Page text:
Members of China’s Tax Increment Financing (TIF) Committee spent much of their Aug. 23 meeting trying to understand the state-required policy on board and committee meetings that are not entirely in-person.
Pre-Covid, Town Manager Becky Hapgood explained, the state right-to-know law assumed, and required, that when a board or committee met, members and the public were in the meeting room interacting face to face.
During the pandemic, emergency provisions allowed remote meetings. The emergency has expired, and the legislature has passed a law returning to almost the pre-Covid normal. However, there are now two exceptions, Hapgood and TIF Committee member Jamie Pitney explained:
— An entire board may meet remotely in an emergency, like a pandemic or a blizzard; and
— A member, with notice to the chairman who in turn notifies as many other members as possible, may participate remotely in case of “illness or temporary absence that causes a board member significant difficulties in travel.”
The Maine Municipal Association distributed information to municipalities that Hapgood said repeated the legislative wording and said that each separate board and committee must adopt the policy, or something similar enough to be legal.
A member participating remotely who qualifies for one of the exceptions to personal attendance is counted as part of the quorum and may vote, Hapgood said. If the TIF Committee did not have a remote meeting policy and a renewed shut-down prohibited in-person meetings, the committee could not meet.
Qualification to participate remotely was the issue. There was consensus that someone who tried to Zoom in because he or she did not feel like driving to the meeting, or because he or she had child-care responsibilities at home, did not qualify.
When TIF Chairman Tom Michaud is spending the winter in Florida, there was agreement he has difficulty traveling to a meeting in the China town office. But, Pitney, pointed out, Michaud chooses to go to Florida; so maybe he should not be allowed to participate remotely.
Committee members debated a hypothetical case: a committee member calls the chairman to say he or she has to work late, either can drive to the meeting but is unlikely to arrive before it adjourns, or can Zoom in from the office. They did not decide whether the situation authorized remote participation.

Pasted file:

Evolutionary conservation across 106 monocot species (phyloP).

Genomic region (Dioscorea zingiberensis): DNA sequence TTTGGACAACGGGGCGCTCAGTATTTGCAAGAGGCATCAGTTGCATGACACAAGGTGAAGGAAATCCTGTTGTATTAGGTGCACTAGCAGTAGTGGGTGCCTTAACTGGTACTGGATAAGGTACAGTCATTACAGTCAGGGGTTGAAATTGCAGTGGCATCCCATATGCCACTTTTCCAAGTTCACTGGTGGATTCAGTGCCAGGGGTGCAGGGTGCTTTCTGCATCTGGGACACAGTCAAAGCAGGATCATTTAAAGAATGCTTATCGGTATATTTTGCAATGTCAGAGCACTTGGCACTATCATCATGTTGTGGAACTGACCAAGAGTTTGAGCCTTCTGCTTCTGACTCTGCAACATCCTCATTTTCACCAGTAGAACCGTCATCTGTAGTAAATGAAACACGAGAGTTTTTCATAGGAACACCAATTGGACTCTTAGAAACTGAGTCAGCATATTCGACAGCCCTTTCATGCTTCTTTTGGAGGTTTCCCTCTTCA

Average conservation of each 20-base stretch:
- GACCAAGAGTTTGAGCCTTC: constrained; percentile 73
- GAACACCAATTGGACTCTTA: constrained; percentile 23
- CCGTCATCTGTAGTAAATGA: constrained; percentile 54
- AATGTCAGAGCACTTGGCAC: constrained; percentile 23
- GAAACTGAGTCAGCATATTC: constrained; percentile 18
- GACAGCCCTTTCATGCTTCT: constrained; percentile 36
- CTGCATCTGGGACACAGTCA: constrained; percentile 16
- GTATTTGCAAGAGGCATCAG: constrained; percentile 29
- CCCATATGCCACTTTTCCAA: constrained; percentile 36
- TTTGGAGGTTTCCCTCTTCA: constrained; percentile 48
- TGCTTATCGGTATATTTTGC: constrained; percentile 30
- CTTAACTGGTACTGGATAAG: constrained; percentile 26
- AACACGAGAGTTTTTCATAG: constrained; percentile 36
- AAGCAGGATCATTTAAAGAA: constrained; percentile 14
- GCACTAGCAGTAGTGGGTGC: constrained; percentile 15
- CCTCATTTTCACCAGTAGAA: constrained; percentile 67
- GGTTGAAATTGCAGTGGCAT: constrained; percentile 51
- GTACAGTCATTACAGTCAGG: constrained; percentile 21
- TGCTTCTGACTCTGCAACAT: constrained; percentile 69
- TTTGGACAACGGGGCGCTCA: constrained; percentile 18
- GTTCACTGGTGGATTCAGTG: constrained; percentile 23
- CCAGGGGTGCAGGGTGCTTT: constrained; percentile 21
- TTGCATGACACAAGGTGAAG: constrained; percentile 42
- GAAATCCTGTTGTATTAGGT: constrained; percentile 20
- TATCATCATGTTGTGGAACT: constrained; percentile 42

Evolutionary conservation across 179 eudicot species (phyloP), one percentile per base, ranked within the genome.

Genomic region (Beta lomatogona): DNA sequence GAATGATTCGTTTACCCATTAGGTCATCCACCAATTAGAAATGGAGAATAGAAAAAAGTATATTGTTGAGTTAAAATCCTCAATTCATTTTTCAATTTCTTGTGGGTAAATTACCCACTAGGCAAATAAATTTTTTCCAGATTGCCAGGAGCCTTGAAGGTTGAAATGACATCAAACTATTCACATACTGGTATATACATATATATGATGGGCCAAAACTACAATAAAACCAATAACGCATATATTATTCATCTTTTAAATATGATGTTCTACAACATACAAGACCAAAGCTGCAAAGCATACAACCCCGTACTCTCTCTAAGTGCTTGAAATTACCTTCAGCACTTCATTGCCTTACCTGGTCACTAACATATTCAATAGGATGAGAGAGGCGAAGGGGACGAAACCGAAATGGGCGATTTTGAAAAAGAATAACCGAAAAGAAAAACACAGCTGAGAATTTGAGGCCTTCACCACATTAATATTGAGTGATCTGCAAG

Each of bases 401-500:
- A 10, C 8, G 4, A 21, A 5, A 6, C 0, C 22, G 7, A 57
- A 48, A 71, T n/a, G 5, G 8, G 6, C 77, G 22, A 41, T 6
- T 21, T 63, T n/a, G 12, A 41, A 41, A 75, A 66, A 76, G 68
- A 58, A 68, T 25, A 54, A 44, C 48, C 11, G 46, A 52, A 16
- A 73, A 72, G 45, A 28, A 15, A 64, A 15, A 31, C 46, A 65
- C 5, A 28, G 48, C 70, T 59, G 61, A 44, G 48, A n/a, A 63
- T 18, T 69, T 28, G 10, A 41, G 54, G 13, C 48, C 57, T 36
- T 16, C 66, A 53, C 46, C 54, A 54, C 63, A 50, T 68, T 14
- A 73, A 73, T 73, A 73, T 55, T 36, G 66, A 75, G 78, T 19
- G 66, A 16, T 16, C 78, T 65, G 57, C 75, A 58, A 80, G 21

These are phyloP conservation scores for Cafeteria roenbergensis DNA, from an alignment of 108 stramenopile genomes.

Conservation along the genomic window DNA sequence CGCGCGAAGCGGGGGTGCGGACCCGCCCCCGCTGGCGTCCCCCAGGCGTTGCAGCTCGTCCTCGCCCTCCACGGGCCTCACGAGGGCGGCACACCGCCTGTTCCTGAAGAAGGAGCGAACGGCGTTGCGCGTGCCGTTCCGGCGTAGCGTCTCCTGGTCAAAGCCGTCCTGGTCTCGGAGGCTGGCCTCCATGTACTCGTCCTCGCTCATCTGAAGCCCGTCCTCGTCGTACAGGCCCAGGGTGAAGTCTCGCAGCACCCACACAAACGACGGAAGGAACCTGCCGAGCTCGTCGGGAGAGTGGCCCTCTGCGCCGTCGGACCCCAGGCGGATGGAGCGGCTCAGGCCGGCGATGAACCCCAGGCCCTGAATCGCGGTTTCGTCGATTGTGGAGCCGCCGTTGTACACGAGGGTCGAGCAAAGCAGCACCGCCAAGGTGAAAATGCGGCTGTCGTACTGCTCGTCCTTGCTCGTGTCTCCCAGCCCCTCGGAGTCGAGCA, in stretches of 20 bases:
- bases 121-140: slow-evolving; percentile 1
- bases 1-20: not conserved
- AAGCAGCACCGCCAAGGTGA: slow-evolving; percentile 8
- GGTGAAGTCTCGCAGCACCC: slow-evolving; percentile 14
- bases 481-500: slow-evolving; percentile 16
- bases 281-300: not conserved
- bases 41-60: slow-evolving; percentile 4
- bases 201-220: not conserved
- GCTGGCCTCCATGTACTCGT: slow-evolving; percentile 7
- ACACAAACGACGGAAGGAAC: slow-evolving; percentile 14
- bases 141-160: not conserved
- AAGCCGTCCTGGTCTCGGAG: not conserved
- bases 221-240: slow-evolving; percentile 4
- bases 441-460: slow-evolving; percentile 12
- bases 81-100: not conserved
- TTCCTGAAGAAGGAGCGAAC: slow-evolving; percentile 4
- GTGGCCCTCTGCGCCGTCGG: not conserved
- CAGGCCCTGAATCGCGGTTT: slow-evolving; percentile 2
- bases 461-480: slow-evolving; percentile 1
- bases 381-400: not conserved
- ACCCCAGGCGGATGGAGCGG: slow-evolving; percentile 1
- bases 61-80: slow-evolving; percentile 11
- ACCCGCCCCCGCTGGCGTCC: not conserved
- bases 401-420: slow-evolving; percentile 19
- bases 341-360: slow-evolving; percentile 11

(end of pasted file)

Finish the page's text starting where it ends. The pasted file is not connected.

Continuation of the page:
Despite the lack of clarity, TIF Committee members adopted the policy on a 6-0 vote.
They spent less time on tax increment financing business. Hapgood said the state Department of Economic and Community Development has not yet approved the amended TIF program local voters adopted at the June 8 town meeting, so no money has been disbursed under it.
No accurate fund balances are available, because the audit for the fiscal year that ended June 30 is not finished.
The causeway project is done and paid for, Hapgood said, except for one minor step that cannot be done until late in the fall. She updated board members on the single outstanding loan from the Revolving Loan Fund that is part of China’s TIF.
Michaud’s wife Marie has resigned her secretarial duties; when no one volunteered to replace her, Michaud proposed members take turns preparing minutes, starting with himself. He also asked for a vice-chairman to run meetings when he is unavailable. James “J. J.” Wentworth was elected unanimously.
The next TIF Committee meeting is scheduled for 6 p.m. Monday, Sept. 20.
Responsible journalism is hard work!
It is also expensive!
If you enjoy reading The Town Line and the good news we bring you each week, would you consider a donation to help us continue the work we’re doing?
The Town Line is a 501(c)(3) nonprofit private foundation, and all donations are tax deductible under the Internal Revenue Service code.
To help, please visit our online donation page or mail a check payable to The Town Line, PO Box 89, South China, ME 04358. Your contribution is appreciated!